Wednesday, October 29, 2014

Mies van der Rohe sued -- October 29, 1951

Farnsworth House (www.e-architect.uk)
In his 1974 book Mies van der Rohe at Work Peter Carter wrote of Farnsworth House in Plano, Illinois:

The tranquil pavilion of steel and glass, from which every seasonal change may be observed, is poised above the ground and kept usually open to the landscape.  In its relationship to the natural surroundings, there exists no suggestion of a contrived formal composition;  indeed, the building’s occurrence in the landscape would seem almost fortuitous were it not for the harmony which has been established between the architecture and the terrain.  Independent, yet at the same time interdependent, this alliance between the organic and the inorganic creates a convincing image for a technological era.

On this date, October 29, back in 1951 everything was most definitely NOT tranquil at Farnsworth House as it sat, uncompleted, while Mies van der Rohe, its architect, and Dr. Edith Farnsworth, its eventual owner, fired lawsuits at one another.

On July 13, 1951 Mies filed a mechanic’s lien foreclosure suit against Dr. Farnsworth for nonpayment of fees.  The doctor did not pay.  Instead, on October 29 she filed a counter-suit in the Kendall County Circuit Court, alleging that the architect had by “fraud and deceit” led her into paying $33,872 more than the original price upon which they had agreed in 1949.

Additionally, the suit charged Mies van der Rohe with negligence in the handling of construction plans and with being less than honest in his accounting of expenses on the project. The suit sought an accounting of all expenses.

The verdict was still out on the architectural value of the home at the time.  The Chicago Tribune ended its article on the October lawsuit by observing, “The Farnsworth house near Plano is reputed to be the only one of its kind, and it has been visited by many of the world’s best known architects.  In reality, it is a one-room, one story structure with flat roof and glass and steel outer walls, constructed around an inner core containing kitchen, heating and sanitary facilities.” [Chicago Tribune, October 29, 1951]

It took until the first part of 1953 before the suit and counter-suits were heard before Master in Chancery Jerome Nelson in Oswego.  Mies van der Rohe’s attorney, John Faisler, presented his client as “an expert in modern design, a teacher and director of architecture at the Illinois Institute of Technology, and underpaid for his work.”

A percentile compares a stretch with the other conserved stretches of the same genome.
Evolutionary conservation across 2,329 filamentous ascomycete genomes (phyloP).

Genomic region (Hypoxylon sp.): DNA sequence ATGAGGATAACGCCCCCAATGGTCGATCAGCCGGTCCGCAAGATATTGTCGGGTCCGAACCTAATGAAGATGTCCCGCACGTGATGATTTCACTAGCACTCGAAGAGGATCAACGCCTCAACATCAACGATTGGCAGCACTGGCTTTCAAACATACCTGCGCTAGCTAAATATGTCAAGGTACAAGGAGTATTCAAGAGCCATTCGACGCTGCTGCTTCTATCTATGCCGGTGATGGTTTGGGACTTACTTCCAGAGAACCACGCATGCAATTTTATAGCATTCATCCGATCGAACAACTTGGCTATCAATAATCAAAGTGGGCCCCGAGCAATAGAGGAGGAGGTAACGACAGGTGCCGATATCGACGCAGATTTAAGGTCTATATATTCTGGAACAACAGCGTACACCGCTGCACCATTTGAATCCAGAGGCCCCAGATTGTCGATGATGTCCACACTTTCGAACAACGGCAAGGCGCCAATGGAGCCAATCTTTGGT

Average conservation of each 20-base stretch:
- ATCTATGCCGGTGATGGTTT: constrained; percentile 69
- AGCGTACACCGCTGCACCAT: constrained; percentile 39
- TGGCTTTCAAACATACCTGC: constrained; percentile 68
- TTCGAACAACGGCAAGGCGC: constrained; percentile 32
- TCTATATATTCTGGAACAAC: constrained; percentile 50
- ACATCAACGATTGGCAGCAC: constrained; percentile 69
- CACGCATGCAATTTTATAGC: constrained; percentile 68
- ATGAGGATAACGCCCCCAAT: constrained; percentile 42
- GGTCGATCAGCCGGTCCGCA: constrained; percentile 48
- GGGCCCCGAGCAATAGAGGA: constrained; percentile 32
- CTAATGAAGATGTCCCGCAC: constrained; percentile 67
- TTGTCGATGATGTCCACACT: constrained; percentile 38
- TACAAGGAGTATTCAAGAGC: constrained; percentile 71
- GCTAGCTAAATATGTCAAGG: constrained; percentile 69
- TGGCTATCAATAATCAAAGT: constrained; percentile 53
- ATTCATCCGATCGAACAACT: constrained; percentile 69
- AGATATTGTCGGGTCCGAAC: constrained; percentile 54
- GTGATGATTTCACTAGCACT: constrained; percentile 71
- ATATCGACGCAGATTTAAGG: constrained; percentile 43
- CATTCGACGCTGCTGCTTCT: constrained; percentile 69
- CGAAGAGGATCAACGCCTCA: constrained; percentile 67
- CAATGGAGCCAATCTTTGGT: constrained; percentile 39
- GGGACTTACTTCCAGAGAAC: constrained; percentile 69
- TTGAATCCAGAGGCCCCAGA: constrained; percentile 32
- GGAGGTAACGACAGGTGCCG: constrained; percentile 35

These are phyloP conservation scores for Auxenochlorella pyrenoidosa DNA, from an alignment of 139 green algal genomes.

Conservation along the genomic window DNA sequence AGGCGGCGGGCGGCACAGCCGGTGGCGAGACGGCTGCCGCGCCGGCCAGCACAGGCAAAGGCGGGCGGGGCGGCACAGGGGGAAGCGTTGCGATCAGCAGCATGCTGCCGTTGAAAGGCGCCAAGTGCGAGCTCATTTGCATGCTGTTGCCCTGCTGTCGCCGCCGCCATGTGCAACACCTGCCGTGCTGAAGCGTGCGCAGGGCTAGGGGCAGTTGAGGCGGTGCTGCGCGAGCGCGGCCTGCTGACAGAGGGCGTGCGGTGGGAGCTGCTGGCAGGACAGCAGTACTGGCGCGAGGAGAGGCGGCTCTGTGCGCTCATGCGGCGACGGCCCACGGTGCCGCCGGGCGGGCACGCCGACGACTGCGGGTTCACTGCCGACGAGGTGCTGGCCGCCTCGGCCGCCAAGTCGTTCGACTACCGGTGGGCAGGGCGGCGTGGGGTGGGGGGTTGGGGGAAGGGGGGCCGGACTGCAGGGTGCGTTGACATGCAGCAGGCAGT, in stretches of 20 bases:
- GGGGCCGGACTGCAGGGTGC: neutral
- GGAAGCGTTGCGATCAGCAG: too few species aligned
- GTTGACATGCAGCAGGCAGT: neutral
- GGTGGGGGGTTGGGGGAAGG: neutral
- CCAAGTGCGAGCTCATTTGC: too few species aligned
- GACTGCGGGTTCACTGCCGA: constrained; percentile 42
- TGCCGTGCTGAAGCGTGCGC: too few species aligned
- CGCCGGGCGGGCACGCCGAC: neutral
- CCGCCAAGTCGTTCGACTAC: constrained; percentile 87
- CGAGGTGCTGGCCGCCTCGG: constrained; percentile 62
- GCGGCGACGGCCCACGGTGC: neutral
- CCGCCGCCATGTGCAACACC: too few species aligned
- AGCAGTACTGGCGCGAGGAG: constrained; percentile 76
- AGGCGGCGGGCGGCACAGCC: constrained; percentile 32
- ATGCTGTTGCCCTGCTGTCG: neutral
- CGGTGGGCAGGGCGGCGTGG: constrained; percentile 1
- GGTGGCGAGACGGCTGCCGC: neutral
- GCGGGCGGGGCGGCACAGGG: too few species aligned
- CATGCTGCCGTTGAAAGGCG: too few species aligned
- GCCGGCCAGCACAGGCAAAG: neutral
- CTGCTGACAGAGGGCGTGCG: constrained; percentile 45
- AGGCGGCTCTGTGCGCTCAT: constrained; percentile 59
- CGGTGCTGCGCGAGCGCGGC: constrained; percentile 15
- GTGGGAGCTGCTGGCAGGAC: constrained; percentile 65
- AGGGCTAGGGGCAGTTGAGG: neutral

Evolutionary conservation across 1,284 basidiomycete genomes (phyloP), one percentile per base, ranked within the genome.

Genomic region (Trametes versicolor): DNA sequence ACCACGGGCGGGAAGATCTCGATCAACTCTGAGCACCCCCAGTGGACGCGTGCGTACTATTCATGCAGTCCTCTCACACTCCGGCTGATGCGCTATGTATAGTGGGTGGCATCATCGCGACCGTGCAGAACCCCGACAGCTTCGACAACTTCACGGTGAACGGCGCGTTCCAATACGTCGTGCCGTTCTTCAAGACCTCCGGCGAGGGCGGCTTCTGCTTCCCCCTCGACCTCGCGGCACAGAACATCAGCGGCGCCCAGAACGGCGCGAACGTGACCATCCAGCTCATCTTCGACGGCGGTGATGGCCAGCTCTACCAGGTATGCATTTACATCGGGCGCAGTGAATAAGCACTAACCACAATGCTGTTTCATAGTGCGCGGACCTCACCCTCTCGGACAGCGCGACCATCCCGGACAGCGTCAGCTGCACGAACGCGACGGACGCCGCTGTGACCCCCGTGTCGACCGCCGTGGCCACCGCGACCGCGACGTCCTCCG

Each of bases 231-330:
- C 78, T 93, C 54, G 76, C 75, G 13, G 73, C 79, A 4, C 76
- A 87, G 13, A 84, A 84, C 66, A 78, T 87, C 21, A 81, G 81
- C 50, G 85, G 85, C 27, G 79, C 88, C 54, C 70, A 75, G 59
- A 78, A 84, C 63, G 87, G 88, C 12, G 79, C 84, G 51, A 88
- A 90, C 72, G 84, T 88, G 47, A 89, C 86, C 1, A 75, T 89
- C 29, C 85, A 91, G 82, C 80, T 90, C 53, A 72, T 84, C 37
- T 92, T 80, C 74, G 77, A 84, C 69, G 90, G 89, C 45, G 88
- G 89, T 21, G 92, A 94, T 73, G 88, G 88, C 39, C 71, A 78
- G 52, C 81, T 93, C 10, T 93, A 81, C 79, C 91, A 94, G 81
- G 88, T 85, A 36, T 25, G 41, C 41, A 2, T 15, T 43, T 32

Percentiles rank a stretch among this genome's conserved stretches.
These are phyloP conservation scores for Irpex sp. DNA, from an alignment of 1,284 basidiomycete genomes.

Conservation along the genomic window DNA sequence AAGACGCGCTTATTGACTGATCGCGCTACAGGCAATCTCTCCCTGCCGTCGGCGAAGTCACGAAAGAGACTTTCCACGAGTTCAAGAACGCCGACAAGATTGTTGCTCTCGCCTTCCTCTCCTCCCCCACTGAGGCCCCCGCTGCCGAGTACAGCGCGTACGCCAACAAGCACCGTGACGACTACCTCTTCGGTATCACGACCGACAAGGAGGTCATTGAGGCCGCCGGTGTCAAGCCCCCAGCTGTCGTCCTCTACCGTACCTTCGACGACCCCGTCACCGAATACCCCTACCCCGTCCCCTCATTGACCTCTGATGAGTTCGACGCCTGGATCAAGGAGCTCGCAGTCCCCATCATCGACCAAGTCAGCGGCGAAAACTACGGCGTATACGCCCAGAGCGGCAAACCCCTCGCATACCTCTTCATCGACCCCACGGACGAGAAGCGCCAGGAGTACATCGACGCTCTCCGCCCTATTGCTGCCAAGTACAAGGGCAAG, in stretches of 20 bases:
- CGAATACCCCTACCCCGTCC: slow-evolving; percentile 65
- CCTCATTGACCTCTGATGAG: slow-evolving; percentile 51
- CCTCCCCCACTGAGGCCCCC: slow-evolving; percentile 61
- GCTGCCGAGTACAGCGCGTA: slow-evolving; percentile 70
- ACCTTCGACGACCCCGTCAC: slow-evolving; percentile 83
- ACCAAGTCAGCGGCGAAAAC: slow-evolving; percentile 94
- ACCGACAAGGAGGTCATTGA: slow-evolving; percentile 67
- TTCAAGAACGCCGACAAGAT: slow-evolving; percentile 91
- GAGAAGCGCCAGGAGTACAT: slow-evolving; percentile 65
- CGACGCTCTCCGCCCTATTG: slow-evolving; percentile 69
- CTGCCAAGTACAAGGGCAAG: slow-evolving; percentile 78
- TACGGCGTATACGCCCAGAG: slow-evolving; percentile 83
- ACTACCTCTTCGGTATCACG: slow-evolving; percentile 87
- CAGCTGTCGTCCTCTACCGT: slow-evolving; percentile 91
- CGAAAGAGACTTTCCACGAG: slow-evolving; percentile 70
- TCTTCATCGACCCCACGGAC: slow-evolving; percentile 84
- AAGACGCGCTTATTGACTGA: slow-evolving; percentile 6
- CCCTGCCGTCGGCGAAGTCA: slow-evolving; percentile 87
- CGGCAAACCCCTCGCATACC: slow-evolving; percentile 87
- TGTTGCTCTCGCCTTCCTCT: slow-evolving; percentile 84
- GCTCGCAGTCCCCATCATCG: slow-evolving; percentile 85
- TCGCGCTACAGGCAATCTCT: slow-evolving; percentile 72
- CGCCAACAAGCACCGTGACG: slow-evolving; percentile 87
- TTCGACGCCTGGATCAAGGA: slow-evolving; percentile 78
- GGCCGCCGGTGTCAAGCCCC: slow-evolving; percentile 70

Dr. Farnsworth and Myron Goldsmith in the offices
of Mies van der Rohe (chicagotonight.wttw)
Mrs. Farnsworth was represented by Attorney Randolph Bohrer, his son, Mason L. Bohrer, and State Senator Merritt J. Little.  (Can there be any more appropriate name for an Illinois state senator?)   Papa Bohrer asserted that Mies van der Rohe was not qualified as an architect and that “boosting of the original cost estimate is attributable either to ‘gross incompetence or stupidity of the plaintiff.’” [Chicago Tribune, January 31, 1953]  The name-calling did not end there as the attorney called Mies an “ordinary charlatan and an egoist of the Buhaus school which has committed more frauds upon this country than any other organization.”

Mies van der Rohe ended up winning the lawsuit and collecting his fees.  Dr. Farnswoth ended up living in the glass house for another 20 years.  The two never spoke to one another again.

The affair did considerable damage to the architect’s reputation.  In a scathing critique of the home in 1953 House Beautiful magazine observed –

Does it work? The much touted all-glass cube of International Style architecture is perhaps the most unlivable type of home for man since he descended from the tree and entered a cave. You burn up in the summer and freeze in the winter, because nothing must interfere with the “pure” form of their rectangles—no overhanging roofs to shade you from the sun; the bare minimum of gadgets and possessions so as not to spoil the “clean” look; three or four pieces of furniture placed along arbitrary pre-ordained lines; room for only a few books and one painting at precise and permanent points; no children, no dogs, extremely meager kitchen facilities—nothing human that might disturb the architect’s composition. [https://www.moma.org/momaorg/shared/pdfs/moma_learning/docs/CL_5.pdf]

Despite the lawsuits and the acrimony the 2,215 square foot house in Plano has stood the test of time and the ravages of nature.  It is now viewed as one of the great triumphs of Mies van der Rohe’s career, more or less.


Or is that less is more?

4 comments:

Jill Bartholomew said...


Mies van der Rohe being sued really was a surprise. The court system was slow back then too. Looks like Mies was winner in the end, but issue must have been a real threat to his work at the time. Very interesting story and great picture of the house.

Ellde said...

Rule #1, you don't bad mouth your opponent in court before judge.

Ellde said...

Rule #1, you don't bad mouth your opponent in court before the judge.

M. W. Bohrer said...

My grandfather was an excellent attorney, my father slightly less so.

I wasn't alive when this case was tried, so I don't know any details, but civil cases are always messy.